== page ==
How I’ve Changed and Am Changing

How the STFM Behavioral Science/Family Systems Educator Fellowship Influenced My Professional Development

  1. Step to the beat of a different drummer
  2. Bring your gift (pa-rum-pa-pum-pum)
  3. Support the rhythm of the group

—Hugh Blumenfeld

Amber Cadick, PhD, HSPP

Amber Cadick, PhD, HSPP

During the keynote address at the STFM Annual Spring Conference last spring, the presenter spoke about the Beatles and which band member everyone would be. Our table, made up of my small group, decided that we would be the “Ringos.” We are the quirky faculty members, the ones that aren’t quite like the others. However, much like Ringo, we keep the beat and know when the rhythm is starting to go astray.

Prior to starting STFM’s Behavioral Science/Family Systems Educator Fellowship, I felt very alone in my position. I had my predecessor to use as a support, but she was busy starting her new position in a different city. I had her files, her old calendar, and her desk, but I felt very alone and concerned that I had made a terrible mistake leaving the familiarity and regulations of the Department of Veterans Affairs. My life was definitely a wild, irregular drum beat.

After the Annual Spring Conference, I began to develop my rhythm. I learned how to use great curriculum tools and began to implement them. Prior to this fellowship, the mental health rotation was seen as a breeze and would often receive poor feedback during rotation evaluations. It was chopped up into small bits, and there was little consistency in the experience.

Since starting the fellowship, my residents report they enjoy the rotation and have taken several pieces into their everyday practice. The new curriculum program created a dedicated month block for each resident for mental health. Relationships were developed with community partners to grant the residents access to a variety of mental health experiences. The program reevaluated what family medicine doctors need and shifted the mental health experience from primarily inpatient psychiatry to more experience with outpatient psychiatric prescribers. The assignments I gave, such as the windshield survey and family ecomap, allowed residents to challenge their preconceived notions of their patients and grow as empathetic and caring physicians. Last but not least, this new program gave me the power to require high standards for the mental health rotation. If a resident failed to complete all of the assignments or show up to outside placements (unfortunately, this often occurred in the past), my program director gave me the authority to fail the resident and have them repeat the rotation. This was tested by some, and when I did not budge, I was then treated with the same respect as my physician faculty members.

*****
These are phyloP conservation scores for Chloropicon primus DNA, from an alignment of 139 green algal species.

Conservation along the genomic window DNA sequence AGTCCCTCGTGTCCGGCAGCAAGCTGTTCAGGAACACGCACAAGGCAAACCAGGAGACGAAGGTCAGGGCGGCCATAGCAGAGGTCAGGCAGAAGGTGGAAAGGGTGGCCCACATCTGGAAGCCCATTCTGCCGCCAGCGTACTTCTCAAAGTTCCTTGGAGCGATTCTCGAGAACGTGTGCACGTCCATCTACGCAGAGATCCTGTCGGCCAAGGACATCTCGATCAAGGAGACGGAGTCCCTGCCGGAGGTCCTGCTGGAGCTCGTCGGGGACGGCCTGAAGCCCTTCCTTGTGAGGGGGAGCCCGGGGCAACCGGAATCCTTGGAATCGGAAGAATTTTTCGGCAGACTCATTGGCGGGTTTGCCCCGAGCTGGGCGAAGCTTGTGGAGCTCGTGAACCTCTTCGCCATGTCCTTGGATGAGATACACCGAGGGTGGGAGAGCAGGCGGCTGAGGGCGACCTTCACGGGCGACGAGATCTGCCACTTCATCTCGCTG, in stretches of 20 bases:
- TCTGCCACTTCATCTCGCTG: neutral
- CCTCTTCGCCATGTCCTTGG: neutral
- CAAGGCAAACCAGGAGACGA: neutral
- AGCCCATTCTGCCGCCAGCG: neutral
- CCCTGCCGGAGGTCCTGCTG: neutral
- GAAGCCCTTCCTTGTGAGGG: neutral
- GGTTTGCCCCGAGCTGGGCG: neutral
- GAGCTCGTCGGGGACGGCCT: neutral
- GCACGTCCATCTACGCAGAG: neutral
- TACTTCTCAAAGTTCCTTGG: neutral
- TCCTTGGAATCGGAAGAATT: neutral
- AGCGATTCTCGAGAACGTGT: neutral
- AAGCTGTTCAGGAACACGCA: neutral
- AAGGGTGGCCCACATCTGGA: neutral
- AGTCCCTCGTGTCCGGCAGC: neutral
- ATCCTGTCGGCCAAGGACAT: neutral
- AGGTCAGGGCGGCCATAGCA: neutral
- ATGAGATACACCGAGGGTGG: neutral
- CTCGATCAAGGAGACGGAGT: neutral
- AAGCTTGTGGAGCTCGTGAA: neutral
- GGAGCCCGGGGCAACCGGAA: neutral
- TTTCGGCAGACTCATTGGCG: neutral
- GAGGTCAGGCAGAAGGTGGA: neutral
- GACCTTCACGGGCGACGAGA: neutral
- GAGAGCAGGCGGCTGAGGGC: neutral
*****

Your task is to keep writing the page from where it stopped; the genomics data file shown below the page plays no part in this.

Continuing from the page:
The beat plays on as I have begun to increase my scholarly activity, often pulling in a resident to submit a proposal or to write up a behavioral health case. I am excited about this piece of my professional development, and I find it challenging and a little scary. I presented this year at the Program Directors Workshop/Residency Program Solutions Residency Education Symposium and have submitted two proposals for the Forum for Behavioral Science in Family Medicine.

The greatest part of how I have changed is I now know I am not alone, I am part of a band. There have been several occasions during this fellowship where I have needed guidance and have called upon my group leaders or my fellow group members. Having this great resource of people has also allowed my other faculty to connect with others and share ideas. I am now the one to say, “I know someone who works at that residency, let me connect you with them.”

I am pretty sure I will always be Ringo. I will always be the one to see things just a little differently from the rest of my colleagues. I will be the emotional one, the safe one, the reflective one, and in some ways the wild one. But most of all I will continue to make music with my fellow faculty members. We will produce kind, compassionate, brilliant, and thoughtful family physicians. That is a gift that’s worth the risk.

I challenge you to find your rhythm and the members of your band. Discover all of the resources and mentors available to you through STFM and take advantage of them. Find your rhythm.


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